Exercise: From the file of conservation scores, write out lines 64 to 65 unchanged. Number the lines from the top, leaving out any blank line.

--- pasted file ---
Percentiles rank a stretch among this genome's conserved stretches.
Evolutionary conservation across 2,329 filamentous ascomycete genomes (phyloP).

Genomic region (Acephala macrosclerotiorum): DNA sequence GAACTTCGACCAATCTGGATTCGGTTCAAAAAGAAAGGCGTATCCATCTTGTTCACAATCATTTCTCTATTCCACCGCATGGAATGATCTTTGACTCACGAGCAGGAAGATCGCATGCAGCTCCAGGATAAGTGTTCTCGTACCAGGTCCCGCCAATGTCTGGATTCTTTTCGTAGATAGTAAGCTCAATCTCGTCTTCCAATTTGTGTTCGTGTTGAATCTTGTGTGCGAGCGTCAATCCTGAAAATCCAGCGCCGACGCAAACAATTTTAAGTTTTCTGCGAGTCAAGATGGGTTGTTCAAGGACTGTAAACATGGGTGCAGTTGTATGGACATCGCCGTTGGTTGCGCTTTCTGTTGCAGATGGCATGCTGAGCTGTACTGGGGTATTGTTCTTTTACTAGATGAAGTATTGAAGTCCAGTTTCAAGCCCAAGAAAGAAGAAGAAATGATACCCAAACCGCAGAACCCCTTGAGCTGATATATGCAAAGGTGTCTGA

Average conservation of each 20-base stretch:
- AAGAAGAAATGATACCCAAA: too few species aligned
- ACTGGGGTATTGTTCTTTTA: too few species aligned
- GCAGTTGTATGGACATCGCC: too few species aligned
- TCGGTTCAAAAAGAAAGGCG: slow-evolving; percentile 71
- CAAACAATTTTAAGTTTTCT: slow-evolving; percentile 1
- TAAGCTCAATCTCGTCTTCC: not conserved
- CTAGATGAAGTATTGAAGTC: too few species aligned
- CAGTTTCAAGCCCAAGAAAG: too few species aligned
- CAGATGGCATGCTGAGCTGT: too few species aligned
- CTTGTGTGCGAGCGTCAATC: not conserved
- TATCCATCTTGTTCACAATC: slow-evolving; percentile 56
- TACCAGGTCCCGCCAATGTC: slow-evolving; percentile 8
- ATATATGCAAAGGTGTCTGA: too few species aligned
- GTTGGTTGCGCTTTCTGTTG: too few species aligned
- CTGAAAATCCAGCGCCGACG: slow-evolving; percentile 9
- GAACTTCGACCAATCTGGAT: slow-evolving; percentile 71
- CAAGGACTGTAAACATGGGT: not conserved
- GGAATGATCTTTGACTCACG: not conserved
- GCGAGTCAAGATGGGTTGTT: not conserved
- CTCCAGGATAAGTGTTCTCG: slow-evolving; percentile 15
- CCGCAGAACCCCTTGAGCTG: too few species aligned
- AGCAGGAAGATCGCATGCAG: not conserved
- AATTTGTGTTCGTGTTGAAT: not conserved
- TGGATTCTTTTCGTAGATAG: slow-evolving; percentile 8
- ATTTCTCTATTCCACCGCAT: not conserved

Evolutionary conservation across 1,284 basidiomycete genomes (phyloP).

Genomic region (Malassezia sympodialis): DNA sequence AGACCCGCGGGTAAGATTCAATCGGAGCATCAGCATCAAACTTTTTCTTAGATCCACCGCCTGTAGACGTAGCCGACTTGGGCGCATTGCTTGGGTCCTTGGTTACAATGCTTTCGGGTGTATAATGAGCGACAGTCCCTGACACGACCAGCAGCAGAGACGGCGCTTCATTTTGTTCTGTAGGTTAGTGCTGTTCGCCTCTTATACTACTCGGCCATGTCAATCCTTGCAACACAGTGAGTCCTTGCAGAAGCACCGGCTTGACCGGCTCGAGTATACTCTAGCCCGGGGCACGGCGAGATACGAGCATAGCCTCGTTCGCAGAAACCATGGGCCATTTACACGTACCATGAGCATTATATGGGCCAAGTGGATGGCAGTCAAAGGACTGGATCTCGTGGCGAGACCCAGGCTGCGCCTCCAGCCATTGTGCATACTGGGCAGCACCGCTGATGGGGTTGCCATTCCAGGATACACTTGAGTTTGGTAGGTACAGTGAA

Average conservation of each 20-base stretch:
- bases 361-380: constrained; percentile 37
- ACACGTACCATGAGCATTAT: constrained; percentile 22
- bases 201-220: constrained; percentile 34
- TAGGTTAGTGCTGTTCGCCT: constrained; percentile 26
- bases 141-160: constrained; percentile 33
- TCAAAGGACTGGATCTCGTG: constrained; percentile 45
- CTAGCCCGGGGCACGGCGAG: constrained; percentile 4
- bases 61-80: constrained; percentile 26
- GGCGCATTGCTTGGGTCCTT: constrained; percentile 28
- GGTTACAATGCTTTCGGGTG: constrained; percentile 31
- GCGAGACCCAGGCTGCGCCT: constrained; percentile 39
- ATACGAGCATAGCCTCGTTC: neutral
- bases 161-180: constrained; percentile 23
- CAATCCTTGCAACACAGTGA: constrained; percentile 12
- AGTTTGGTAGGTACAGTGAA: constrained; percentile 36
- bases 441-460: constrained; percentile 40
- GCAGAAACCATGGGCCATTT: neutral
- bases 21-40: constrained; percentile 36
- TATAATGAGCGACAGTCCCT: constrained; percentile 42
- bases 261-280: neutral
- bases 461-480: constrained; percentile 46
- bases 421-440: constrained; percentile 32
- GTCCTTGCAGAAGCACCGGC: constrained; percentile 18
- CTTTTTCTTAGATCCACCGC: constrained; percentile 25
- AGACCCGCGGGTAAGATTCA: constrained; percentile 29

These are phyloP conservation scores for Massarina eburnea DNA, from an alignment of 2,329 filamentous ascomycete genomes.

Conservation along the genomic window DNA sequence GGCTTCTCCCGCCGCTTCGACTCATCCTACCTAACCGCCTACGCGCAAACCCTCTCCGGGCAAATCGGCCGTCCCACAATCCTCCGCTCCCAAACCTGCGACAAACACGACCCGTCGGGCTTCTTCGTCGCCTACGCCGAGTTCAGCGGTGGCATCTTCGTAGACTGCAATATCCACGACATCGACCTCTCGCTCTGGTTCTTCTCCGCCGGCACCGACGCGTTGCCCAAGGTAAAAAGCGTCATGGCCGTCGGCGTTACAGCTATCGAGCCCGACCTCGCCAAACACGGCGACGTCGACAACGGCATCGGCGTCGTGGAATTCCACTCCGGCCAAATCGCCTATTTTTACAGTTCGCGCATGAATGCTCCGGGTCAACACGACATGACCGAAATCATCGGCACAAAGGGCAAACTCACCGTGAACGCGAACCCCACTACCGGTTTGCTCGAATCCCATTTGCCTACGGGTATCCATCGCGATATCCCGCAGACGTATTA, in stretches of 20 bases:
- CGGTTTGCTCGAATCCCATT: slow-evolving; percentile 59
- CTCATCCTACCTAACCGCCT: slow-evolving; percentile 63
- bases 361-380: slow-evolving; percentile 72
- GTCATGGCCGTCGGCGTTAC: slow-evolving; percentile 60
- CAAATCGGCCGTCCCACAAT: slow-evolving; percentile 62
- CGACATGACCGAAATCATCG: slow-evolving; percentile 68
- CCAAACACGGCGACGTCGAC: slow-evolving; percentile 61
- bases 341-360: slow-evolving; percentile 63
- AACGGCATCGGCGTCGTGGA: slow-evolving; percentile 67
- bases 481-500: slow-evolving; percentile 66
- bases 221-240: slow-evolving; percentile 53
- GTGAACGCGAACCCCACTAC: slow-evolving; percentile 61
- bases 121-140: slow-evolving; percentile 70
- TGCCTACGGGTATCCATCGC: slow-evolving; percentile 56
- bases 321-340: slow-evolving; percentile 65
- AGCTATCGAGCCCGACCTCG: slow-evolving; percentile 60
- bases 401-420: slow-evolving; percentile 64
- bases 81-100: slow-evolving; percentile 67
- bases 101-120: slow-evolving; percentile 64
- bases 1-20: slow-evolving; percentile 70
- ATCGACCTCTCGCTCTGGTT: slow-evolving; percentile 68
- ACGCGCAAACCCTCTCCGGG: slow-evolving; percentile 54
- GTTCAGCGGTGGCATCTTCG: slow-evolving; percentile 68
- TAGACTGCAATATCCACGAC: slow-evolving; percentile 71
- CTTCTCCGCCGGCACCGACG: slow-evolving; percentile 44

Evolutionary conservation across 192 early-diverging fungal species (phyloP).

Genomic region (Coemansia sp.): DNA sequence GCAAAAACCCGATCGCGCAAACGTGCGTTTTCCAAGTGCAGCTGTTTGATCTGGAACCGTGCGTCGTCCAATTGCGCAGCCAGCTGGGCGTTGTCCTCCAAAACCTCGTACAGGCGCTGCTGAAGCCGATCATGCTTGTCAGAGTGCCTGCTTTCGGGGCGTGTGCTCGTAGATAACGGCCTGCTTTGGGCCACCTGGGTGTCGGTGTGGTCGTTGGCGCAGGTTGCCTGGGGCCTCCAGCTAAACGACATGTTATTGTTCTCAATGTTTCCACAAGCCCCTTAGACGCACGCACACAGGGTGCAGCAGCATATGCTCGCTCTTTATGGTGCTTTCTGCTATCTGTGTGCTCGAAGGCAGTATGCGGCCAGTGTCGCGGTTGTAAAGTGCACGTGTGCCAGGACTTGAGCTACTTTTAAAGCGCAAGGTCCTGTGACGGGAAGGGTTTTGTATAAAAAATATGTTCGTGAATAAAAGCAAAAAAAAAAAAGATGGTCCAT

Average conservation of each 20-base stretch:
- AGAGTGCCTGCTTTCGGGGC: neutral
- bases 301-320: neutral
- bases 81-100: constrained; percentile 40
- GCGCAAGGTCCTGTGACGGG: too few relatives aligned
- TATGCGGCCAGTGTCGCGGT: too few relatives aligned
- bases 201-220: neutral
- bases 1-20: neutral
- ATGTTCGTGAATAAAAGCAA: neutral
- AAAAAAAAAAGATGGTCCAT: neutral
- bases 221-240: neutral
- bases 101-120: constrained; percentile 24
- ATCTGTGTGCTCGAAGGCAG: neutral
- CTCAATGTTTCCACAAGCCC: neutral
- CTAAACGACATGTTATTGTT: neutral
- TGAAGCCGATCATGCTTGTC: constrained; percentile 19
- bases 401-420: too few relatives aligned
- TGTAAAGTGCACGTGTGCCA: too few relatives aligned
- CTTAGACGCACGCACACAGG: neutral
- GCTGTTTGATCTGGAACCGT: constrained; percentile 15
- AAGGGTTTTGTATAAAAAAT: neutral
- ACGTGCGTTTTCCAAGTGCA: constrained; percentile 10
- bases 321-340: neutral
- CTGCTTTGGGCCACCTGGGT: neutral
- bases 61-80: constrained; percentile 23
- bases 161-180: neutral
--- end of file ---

- CAAATCGGCCGTCCCACAAT: slow-evolving; percentile 62
- CGACATGACCGAAATCATCG: slow-evolving; percentile 68